Anonymous users stole the show this quarter. Never before have we observed such high levels of activity from anonymous accounts. At the same time, bot activity in Russian-language conversations about NATO activity in the Baltics and Poland has emerged from its winter slumber.
In the wake of the Skripal poisonings in the UK in March, Russian-language bot and anonymous activity about NATO more than doubled. Mentions of NATO on VK, in contrast, have been stable and declining during the whole period.
Social media companies are working to end platform misuse. But malicious activity is evolving. Today, anonymous accounts are dominating the conversation. These accounts are either operated manually, or they have become advanced enough to fool human observers. The responses from open and free societies to the problem of online malicious activity have neither been strong enough, nor consistent enough.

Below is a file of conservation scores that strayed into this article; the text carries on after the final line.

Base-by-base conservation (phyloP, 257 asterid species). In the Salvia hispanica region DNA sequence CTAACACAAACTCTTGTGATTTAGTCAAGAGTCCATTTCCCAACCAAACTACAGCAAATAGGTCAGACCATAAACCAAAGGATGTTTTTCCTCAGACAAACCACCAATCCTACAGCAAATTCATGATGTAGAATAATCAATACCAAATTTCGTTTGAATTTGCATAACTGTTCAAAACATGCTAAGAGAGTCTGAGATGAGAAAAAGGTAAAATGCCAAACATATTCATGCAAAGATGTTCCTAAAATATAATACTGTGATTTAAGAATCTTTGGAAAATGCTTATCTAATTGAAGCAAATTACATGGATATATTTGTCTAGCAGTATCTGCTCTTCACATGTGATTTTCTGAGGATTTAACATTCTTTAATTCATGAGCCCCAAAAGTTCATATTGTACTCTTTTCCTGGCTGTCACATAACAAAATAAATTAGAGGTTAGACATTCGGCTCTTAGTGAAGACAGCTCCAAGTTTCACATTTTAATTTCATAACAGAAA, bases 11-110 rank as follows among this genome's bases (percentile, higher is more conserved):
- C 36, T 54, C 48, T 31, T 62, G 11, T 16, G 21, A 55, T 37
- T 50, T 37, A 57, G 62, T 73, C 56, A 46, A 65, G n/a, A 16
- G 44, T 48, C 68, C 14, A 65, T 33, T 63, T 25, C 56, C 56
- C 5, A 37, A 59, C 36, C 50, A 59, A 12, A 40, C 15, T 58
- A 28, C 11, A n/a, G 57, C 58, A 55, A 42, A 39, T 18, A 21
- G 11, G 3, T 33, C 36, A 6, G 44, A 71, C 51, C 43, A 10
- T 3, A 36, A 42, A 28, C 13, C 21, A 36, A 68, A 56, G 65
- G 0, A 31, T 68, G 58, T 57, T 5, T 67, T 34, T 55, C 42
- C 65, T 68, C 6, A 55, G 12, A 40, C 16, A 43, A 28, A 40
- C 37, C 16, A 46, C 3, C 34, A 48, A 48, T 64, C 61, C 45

Figures presented in this issue reveal a disparity between the conversation quality in English and Russian-language spaces. Currently, the Russian-language conversation about NATO in the Baltics and Poland has six times the proportion of content from bot and anonymous accounts. As Twitter has taken steps to remove bots, the disparity has only widened. We assess that 93% of Russian-language accounts in our dataset are operated anonymously or automatically. In no way does this conversation mirror opinions of citizens. Journalists, policy makers, and advertisers take note!